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Can SIDS Occur Even If Baby Isn't In A Bed?

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Of all the parenting topics out there, SIDS is one of the most heartbreaking. This condition can happen out of the blue, with almost no warning, and may give you a moment's fright when you go to put your baby down for a nap. But along those lines, can SIDS occur even if baby isn't in a bed? Because sometimes it's tempting to nap on the couch with your little one.

Sometimes an otherwise healthy baby will inexplicably pass away while sleeping, and this is known as sudden infant death syndrome (SIDS), as explained by the Mayo Clinic. Researchers suspect the condition may be related to an infant's ability to regulate breathing and awaken from sleep, as further noted by the Mayo Clinic. But whatever the cause, SIDS can be a devastating condition.

Unfortunately, SIDS can happen any place a baby sleeps, as explained by SIDS Resources. However, there are steps you can take to ensure a safer sleep environment for your little one. In general, it's a good idea to avoid very soft bedding. According to the National Sleep Foundation, couches, daybeds, and waterbeds may present an increased risk of SIDS. Of course, many caretakers accidentally fall asleep on a couch or chair while caring for the baby. It happens. Generally, though, it's safer to avoid these types of sleep environments with your very young infant.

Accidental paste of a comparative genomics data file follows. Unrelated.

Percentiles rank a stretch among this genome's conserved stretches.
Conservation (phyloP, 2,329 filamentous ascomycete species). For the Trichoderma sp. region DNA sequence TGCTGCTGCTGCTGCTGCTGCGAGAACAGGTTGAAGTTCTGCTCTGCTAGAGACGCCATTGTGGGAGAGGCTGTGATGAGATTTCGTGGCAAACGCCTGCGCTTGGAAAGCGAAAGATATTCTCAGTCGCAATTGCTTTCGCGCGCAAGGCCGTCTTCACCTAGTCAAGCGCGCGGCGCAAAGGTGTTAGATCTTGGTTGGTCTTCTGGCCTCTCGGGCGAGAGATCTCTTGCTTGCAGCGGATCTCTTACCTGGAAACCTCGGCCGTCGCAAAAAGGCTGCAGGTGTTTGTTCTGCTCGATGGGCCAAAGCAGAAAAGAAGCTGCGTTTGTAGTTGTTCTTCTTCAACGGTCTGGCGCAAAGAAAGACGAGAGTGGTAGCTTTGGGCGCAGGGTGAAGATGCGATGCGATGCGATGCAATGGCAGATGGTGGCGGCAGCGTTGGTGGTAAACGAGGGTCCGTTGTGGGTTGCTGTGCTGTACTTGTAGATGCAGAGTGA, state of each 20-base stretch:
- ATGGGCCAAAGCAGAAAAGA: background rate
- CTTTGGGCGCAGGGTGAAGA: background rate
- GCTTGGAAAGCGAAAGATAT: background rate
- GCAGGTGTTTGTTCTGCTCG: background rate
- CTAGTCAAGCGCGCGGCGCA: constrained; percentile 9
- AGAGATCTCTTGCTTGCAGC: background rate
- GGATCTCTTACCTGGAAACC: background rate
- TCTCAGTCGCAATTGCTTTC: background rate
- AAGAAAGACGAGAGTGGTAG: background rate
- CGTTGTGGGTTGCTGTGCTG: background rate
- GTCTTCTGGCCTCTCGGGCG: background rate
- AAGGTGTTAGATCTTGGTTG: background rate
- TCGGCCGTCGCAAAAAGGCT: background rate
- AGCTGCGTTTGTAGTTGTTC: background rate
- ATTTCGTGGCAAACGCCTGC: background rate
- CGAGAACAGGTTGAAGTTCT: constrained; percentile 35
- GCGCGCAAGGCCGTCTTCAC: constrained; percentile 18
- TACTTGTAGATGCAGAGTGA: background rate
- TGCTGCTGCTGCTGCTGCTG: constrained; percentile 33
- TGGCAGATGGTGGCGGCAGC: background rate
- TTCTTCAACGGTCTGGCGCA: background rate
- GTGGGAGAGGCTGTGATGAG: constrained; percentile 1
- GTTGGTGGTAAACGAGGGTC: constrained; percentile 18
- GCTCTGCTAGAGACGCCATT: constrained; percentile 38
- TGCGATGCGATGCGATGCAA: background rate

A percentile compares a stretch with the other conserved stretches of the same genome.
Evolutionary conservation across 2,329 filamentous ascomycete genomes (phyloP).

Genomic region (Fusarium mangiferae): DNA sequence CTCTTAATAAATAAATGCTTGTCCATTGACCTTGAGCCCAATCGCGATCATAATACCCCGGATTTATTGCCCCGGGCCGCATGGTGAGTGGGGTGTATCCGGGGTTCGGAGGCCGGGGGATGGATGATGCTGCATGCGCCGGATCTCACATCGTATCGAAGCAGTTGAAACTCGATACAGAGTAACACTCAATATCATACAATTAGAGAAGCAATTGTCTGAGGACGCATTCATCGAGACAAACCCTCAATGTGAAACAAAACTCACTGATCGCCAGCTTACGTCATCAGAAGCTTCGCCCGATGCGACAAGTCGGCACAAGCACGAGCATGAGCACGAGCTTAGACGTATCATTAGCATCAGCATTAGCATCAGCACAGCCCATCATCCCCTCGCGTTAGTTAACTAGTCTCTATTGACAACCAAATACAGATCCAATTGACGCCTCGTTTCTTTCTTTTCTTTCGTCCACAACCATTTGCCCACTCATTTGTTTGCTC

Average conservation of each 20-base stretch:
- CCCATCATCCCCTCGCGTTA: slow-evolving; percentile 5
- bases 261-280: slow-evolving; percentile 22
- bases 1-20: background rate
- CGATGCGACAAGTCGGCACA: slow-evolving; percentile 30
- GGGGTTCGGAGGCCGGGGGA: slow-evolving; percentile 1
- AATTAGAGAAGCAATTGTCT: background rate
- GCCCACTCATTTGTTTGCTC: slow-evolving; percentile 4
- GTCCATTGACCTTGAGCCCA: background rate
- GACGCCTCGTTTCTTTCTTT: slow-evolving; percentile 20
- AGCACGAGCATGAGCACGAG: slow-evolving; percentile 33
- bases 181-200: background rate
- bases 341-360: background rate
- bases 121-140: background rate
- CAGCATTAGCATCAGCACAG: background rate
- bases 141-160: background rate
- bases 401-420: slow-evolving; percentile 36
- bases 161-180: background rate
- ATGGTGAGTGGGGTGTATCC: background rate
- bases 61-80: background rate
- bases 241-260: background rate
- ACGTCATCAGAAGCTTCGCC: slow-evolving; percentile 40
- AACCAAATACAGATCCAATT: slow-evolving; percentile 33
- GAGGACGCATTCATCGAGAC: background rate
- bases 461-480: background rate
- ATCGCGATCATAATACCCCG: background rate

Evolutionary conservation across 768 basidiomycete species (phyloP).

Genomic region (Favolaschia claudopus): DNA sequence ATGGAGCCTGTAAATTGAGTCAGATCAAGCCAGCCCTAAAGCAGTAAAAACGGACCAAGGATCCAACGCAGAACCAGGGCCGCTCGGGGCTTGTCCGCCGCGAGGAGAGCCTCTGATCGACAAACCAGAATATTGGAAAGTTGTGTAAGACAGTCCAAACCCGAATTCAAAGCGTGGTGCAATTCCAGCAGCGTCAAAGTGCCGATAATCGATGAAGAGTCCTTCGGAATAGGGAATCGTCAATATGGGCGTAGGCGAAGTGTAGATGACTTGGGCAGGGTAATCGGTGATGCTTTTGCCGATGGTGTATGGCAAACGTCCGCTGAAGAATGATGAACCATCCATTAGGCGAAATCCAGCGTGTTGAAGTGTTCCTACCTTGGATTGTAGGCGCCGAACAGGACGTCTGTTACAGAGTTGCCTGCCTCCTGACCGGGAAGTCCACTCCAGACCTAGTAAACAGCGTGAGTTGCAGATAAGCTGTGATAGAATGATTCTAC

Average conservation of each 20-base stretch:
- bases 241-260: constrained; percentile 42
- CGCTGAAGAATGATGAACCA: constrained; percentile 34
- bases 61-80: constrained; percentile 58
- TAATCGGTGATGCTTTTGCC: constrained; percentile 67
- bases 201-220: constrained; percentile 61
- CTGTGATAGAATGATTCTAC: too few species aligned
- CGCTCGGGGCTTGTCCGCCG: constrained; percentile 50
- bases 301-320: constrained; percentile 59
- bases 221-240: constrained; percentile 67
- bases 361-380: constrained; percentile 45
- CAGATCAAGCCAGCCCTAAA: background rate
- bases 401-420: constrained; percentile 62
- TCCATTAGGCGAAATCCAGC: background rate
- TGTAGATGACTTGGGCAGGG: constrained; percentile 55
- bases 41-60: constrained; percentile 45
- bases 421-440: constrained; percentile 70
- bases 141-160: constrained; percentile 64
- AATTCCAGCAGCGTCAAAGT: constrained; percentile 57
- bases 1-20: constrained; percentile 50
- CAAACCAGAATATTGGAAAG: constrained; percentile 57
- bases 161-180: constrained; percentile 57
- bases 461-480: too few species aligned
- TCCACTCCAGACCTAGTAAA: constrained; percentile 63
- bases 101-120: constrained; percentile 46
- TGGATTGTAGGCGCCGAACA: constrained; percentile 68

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So what is the best place for your baby to lay her head at night? As explained by the American Academy of Pediatrics (AAP), the safest place for your baby to sleep at night is in a crib or bassinet near — but not in — your bed. This gives you the proximity needed to monitor your baby without any of the potential dangers associated with bed sharing. And as the AAP further added, the safest crib is away from any toys, blankets, or pillows, as these may present suffocation hazards. In addition, if the fear of SIDS is keeping you awake at night, just remember that the rate of SIDS declined sharply from 1990 to 2014, as reported by the Centers for Disease Control. Chances are, you'll be fine. By keeping up with safe sleep practices, you and your little one can rest easy at night.